This evening, I was heading to a meeting at 13th and Oak Streets from my home in the east end. On I-71, I found myself idling in traffic lingering from a long rush hour. I felt my anxiety grow as the minutes ticked on and the cars merely inched forward. I was facilitating our gathering's opening prayer and reflection, so my late arrival would crunch an already-full agenda. I was regretting not leaving sooner, not somehow anticipating this delay.
Then, like a fresh breeze through the fumes, grace cleared my heart. As I looked into the Louisville skyline, the setting sun cast a gold light over the tall buildings, the metal cars, the crimson trees so that all as far as I could see was touched and illuminated in its mundane splendor. I felt my mind soften; anxiety would serve no one. I felt gratitude well up inside for such a lovely moment and the space to pay attention to it.
I glanced to my left at precisely the right moment to see the next, breath-taking spectacle: a blue heron sailing so near and slowly over the stalled expressway that I could see her elegant legs tucked into her body as she flew directly over my car. Her long beak and gentle wingbeats, her steady and unhurried path through the air, was a wordless message from beyond myself. I looked right and watched her descend into the trees. Only then did the traffic begin to move again.
Twice today, two different friends shared this simple parable with me - the repetition gave me pause to listen with care:
A man was running from a pack of tigers when he suddenly came to a cliff. Quickly, he scurried over the cliff, clinging to some hanging vines to escape. But looking down, he saw more tigers below, looking up at him in anticipation. Then, he noticed a little mouse above him, nibbling the vine to which he clung. Tigers above, tigers below, an insecure perch. Glancing furiously around for an escape, his eyes landed on a vine of wild strawberries hanging within his reach. He then recognized just how beautiful the sunset looked from such a height. He reached over, plucked a strawberry, and savored it with all his will as he gazed into the setting sun.
I know these lessons have come to me because I need them. My straits are not so dire as the fellow clinging to the edge of a cliff - in fact, I am eager to dismiss my struggles because they seem like trivial preoccupations when compared to suffering near and far. There are not tigers immediately above or below me. There are vines and vines of strawberries at my fingertips. Many ache with longing for the faculties and resources to just hold on, like I can by no effort of my own.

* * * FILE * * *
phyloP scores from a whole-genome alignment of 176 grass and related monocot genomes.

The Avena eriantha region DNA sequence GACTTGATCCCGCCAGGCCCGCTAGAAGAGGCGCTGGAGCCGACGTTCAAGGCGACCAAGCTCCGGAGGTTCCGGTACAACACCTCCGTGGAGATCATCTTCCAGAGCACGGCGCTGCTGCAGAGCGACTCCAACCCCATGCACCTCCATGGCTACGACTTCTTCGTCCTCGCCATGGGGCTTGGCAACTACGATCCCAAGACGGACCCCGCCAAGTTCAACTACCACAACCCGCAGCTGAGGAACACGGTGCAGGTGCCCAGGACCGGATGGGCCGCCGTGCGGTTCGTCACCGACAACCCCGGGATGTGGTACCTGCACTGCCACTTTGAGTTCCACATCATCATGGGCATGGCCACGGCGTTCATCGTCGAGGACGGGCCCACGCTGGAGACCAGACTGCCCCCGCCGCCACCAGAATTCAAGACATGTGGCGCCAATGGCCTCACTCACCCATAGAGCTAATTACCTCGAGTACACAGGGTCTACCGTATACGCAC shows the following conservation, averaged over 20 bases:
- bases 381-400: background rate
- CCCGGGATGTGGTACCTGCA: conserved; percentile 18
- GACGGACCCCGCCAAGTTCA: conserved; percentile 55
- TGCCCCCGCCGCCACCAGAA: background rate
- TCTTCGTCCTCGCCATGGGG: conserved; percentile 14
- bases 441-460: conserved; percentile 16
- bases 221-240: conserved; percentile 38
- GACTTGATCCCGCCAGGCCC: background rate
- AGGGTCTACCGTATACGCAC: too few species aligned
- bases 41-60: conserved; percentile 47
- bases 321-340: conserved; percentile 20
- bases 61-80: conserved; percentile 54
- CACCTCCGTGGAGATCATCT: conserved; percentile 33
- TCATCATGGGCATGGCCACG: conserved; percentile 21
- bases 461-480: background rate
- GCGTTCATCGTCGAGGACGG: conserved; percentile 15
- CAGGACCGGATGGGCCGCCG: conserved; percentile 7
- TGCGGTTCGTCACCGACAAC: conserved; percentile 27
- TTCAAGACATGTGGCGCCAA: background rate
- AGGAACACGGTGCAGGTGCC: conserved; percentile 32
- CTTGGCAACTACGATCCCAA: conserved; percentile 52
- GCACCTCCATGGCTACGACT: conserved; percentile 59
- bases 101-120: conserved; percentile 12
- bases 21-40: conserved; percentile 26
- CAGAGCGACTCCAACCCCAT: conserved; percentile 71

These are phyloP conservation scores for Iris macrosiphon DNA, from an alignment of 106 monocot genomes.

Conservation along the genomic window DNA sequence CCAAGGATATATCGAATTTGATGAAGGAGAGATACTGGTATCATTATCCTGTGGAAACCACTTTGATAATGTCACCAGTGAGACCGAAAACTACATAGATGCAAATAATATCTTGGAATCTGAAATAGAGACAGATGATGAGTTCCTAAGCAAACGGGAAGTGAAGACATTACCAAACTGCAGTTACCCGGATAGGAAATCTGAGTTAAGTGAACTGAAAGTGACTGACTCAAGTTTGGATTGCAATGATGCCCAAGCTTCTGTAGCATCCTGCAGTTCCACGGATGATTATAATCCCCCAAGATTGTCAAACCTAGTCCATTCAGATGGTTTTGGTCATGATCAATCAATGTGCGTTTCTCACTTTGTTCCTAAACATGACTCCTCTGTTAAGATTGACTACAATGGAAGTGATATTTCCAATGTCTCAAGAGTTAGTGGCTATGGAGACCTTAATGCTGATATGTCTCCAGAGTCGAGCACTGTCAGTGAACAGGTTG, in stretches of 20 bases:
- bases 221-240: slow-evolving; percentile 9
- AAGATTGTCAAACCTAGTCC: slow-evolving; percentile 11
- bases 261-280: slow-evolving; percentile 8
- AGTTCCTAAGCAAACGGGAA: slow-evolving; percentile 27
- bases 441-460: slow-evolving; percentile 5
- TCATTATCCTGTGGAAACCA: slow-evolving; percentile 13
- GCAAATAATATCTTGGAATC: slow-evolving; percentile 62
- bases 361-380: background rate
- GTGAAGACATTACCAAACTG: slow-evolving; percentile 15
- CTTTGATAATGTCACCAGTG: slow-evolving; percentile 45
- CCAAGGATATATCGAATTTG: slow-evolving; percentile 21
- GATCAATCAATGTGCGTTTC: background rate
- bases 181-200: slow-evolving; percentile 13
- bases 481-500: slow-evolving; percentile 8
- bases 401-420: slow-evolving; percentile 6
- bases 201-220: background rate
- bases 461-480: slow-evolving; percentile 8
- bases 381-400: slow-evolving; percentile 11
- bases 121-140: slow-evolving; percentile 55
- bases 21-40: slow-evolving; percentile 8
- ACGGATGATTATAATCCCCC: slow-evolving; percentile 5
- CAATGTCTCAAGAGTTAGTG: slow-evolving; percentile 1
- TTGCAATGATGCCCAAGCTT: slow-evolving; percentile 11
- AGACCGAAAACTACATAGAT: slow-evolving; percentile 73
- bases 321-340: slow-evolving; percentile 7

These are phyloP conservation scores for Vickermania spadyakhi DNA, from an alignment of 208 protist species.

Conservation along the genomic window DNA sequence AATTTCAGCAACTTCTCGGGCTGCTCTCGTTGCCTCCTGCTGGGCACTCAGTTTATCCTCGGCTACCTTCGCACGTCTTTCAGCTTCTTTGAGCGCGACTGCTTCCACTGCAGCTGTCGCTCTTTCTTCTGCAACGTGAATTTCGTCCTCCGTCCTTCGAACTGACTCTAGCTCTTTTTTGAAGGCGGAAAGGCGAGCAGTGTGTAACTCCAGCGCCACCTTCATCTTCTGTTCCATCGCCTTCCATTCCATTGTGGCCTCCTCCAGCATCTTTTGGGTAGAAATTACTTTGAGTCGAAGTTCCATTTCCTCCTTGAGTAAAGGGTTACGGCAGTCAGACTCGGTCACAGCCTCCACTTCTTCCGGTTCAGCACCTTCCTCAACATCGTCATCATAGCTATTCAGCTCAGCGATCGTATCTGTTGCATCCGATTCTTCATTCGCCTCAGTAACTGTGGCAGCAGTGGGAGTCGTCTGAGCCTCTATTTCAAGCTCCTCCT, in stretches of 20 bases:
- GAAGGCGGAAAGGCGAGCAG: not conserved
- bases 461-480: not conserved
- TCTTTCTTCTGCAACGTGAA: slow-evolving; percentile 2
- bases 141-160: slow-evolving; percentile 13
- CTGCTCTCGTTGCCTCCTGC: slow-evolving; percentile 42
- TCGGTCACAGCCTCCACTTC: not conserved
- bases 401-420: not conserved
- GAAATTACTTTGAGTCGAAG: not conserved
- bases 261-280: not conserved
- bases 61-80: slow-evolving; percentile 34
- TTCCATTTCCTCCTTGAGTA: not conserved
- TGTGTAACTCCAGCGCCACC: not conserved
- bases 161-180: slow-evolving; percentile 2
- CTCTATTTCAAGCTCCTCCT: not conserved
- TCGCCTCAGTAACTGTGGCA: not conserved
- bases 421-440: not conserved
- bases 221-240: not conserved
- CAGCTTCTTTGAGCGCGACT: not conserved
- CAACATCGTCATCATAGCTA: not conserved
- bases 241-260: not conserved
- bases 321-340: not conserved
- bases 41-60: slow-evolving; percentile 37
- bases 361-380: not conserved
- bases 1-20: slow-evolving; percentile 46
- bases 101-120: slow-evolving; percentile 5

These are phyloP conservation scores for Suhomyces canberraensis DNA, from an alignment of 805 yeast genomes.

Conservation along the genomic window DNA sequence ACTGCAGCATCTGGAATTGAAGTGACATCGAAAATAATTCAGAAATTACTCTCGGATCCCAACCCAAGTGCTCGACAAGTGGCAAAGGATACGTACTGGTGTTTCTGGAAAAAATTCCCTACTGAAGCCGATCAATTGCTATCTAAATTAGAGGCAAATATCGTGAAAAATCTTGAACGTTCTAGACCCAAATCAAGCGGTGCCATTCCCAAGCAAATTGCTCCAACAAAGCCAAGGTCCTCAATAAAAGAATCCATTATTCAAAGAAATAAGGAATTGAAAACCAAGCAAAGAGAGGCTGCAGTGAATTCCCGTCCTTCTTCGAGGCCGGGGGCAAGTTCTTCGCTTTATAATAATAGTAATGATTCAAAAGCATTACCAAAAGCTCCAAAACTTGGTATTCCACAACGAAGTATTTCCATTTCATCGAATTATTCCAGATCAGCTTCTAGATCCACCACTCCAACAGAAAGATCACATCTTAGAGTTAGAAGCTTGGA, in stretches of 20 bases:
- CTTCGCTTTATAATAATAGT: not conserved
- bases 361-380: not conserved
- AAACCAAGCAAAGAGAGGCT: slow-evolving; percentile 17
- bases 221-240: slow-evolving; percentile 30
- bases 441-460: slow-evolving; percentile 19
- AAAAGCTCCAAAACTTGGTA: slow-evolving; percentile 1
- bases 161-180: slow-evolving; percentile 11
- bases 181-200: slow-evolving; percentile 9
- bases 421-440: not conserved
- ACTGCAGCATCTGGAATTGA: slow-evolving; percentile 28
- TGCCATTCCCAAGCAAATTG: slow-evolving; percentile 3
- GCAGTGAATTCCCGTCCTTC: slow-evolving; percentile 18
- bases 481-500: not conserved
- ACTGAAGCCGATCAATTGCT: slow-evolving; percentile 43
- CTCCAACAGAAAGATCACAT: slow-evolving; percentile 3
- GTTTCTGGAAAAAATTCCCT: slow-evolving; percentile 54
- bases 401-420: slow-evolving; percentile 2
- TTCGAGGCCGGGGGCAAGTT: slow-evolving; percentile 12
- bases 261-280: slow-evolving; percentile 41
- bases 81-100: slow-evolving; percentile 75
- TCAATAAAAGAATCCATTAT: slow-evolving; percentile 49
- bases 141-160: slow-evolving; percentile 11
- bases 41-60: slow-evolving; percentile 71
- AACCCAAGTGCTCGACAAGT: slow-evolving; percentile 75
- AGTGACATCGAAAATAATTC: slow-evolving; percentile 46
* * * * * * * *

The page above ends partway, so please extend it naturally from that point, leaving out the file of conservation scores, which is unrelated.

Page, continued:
But comparison does not change reality, it only undermines my experience of it. Neglecting my own pain is closing the door to awareness of our deeper, common pain. Tending to any pain can consecrate it, can transmute it in service of healing. So can tending to beauty. A wise mentor once said that, by fully savoring and using for good the privileges of my life, I could serve humanity by lending my experience to their utility. If I were to feel too guilty, unworthy, or afraid to use them, I would be squandering them on behalf of all Life.
There are always tigers above and below us. Oppressive systems that operate quietly in plain sight, corrupt leadership that perpetuates games of power, international conflict and gun violence that leave countless dead each day, old ways that keep us from manifesting what is meant to become, new threats that distract us from what it means to be human: these and many others are our common perils. If we are lucky, we cling to each other, waiting, working, hoping.
There are always strawberries and sunsets to savor. The fruit of true relationships, meaningful work, powerful community, deep engagement with the world; the light of gentleness, speaking truth, grounded introspection, compassionate action - these are what we must notice if we are to keep holding in the tension, with intention. Thank goodness we do not just look at the side of a cliff - we can look into each other's eyes and see the mirror of all that is most beautiful, most essential, in our perilous and precious human condition.
Eventually, I alighted off the expressway onto Market Street, due west. The evening air channeled through my open windows as the last strains of an operatic song floated from my car speakers. I looked over to see a festive cook-out happening in an urban park - neighbors laughed and ate while children played in front of graffiti across the lawn. Tables and tables of people and food, lovingly prepared and gathered in celebration on a Tuesday night. Tears sprang to my eyes at the common joy. Smoke rising from the grill caught the golden sun, and smiles all around emitted light. I watched them as long as I could, until they were out of sight.